Hiring Data You Need to Be Tracking

4 Kinds Of Hiring Data You Need To Be Tracking

Hiring today looks a lot different than it did 10 or 20 years ago. What used to rely on a piece of paper and a gut feeling now relies on recommendations, evidence, and data. And it’s all thanks to recent advances made in technology.  

Of these factors, hiring data is particularly important, as it can essentially reveal how well (or not well) a job candidate will perform in a role, if hired. Rather than taking a candidate’s word for it, hiring data can provide the much-needed evidence hiring professionals need to make an informed decision.

So, to help you better identify top talent, here are four things to take into consideration when it comes to hiring data:

1. Start with a rubric.

Before you even begin gathering candidate data, you need a streamlined evaluation process. That’s why we advocate for using interview rubrics to eliminate emotional biases and conduct a more efficient recruiting process.

A rubric can prevent you from jumping to conclusions by replacing emotional judgment with bite-sized factors — helping you make objective, micro-evaluations about each candidate.

Great candidates come in different forms. A rubric will help you compare different profiles and resolve differences in strengths and weaknesses.

Jordan Wan, founder and CEO, CloserIQ

2. Focus on predictive data…

Hiring managers should focus on data metrics that have evidence of being predictive of on-the-job success, such as a pre-hire assessment score, a company culture fit score, a job test score, and a structured interview score.

Using these types of data metrics will increase the likelihood of hiring the right candidate, but it won’t guarantee it. This is because there are many on-the-job contextual factors (e.g. your supervisor, your co-workers) that also determine how successful someone is at work.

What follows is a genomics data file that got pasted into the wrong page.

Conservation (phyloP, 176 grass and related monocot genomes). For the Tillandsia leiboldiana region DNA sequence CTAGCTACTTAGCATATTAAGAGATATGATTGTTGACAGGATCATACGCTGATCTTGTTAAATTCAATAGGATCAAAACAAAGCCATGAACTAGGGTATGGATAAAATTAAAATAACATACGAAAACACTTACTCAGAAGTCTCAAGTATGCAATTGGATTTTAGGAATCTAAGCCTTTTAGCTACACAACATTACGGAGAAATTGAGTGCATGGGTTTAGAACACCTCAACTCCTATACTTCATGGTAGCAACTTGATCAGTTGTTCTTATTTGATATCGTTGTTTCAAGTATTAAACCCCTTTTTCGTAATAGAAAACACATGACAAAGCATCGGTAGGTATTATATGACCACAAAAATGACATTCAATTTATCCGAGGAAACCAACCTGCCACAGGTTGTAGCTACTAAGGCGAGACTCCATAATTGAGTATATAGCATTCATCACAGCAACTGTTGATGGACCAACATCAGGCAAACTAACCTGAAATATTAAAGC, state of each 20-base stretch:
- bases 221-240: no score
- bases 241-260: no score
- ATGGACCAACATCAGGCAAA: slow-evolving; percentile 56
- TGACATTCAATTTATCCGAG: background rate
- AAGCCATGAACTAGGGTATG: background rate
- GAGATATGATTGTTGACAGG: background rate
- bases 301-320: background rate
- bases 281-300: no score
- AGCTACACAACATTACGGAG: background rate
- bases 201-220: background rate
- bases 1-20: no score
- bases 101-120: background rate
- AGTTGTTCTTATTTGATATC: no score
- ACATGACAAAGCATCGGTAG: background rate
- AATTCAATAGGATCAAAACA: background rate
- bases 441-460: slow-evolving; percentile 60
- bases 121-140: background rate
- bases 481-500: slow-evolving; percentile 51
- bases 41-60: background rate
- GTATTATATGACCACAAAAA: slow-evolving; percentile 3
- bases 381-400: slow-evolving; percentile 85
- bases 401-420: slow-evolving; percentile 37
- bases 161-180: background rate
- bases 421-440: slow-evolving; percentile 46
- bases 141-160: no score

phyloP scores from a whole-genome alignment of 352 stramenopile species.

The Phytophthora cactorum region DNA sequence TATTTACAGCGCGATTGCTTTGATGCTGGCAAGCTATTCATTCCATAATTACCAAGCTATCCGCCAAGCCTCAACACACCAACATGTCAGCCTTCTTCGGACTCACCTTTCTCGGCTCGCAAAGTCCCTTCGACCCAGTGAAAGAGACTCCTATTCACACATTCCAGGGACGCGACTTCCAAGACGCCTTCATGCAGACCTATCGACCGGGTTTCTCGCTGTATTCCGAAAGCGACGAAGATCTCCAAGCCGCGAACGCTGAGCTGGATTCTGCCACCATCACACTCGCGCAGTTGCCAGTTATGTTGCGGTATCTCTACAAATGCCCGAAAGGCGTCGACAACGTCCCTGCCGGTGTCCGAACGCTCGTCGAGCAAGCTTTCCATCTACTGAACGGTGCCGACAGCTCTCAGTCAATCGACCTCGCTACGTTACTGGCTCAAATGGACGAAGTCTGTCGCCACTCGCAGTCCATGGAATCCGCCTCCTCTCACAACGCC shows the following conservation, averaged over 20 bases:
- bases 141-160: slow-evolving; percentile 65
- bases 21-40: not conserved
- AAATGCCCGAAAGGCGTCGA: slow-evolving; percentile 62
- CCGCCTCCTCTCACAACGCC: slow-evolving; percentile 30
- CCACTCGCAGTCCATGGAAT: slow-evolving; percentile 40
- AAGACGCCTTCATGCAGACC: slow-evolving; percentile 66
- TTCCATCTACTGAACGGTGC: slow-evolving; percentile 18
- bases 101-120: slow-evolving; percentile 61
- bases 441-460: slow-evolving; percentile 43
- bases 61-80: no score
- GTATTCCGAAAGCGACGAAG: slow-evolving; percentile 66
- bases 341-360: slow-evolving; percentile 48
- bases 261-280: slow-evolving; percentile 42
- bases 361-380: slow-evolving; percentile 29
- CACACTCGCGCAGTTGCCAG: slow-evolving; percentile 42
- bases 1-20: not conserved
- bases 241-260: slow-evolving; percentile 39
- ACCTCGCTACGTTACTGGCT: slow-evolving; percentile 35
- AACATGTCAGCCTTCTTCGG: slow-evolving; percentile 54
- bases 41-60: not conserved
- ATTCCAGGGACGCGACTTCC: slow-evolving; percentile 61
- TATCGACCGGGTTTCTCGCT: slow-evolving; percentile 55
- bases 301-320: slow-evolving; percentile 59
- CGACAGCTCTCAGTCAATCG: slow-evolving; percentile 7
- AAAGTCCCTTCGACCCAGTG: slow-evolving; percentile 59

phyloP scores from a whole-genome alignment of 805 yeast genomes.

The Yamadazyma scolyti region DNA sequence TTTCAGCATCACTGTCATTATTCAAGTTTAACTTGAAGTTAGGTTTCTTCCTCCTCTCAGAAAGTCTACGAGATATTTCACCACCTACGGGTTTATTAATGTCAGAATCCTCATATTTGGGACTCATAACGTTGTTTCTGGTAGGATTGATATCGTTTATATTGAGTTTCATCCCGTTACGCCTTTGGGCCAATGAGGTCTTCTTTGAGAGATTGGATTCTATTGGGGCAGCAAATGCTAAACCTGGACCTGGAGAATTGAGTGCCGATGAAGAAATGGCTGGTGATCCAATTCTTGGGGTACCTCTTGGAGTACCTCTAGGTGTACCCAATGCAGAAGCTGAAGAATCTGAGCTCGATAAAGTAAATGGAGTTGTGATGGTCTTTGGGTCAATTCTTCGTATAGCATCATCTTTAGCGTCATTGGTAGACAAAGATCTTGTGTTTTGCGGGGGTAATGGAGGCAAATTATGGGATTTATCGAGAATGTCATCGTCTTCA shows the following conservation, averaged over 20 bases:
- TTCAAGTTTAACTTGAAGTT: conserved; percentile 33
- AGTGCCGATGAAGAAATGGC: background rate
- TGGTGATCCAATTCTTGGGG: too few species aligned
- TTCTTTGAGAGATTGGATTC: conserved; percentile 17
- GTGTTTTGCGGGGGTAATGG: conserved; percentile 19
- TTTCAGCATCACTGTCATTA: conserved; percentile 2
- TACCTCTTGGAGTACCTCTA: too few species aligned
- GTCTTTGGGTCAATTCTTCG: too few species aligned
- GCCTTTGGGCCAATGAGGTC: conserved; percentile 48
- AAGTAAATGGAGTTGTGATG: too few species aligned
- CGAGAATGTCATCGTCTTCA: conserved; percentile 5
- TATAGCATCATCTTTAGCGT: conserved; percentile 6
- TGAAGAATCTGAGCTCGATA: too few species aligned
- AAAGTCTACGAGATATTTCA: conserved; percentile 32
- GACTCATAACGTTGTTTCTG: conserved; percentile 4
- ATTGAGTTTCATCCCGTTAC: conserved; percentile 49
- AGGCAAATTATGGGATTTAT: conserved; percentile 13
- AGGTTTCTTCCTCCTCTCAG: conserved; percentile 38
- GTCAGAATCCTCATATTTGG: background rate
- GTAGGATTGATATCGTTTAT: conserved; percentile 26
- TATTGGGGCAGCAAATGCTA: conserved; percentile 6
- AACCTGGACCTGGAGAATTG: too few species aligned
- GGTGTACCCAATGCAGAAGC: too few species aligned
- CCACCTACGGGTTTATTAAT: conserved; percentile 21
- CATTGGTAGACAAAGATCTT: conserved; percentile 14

The best ways to use these data metrics when evaluating potential new hires is to put in place a standardized, objective system for every candidate.

My biggest tip for effectively using this data when hiring is to use software tools that automate and standardize the process for you: software that assesses every resume for you, software that tests candidates’ job-related knowledge, software that helps you interview candidates, etc.

Using software will not only allow hiring managers to accurately use data to compare candidates to each other, it significantly reduces the amount of time and administrative burden it takes to collect and analyze this data.

Ji-A Min, Head Data Scientist, Ideal

3. …as well as what can be measured.

Our experience shows that the most reliable metrics are the ones that can be properly and objectively measured. It is easier and less subjective to focus on hard skills. Skills such as “how well somebody can use Excel” can be a reliable metric, especially when it comes to productivity at the workplace, so it can be hard to ignore.

Everybody knows that soft skills are really important. However, it is so hard to measure them, let alone to get honest responses from candidates, that the attempt to get any metrics usually is not worthwhile.



Stelios Lambropoulos, Product Manager, TEST4U

4. Rethink “time to hire.”

We’ve been using “time to hire” for a while, until we found ourselves in this situation: “OK, this job takes longer to fill than the other job. But why?” Often, it’s by the end of the hiring process. Thirty days have gone by and we honestly didn’t know where to dig up the reasons for the slowness. So, we found a better metric to use: interview to hire.

We track both the time and the reason “why” the hiring decision is made. The time tracking starts the moment a candidate is tagged with “interview stage” and it ends the moment they sign the contract. Then, we track why the candidate gets the job offer.

Since the implementation of this metric, we have seen two improvements in our hiring process: we close candidates faster and we are more aware of why we choose some candidates over others.

Perry Oostdam, co-founder and CEO, Recruitee

What hiring data metrics do you measure? Let us know in the comments below!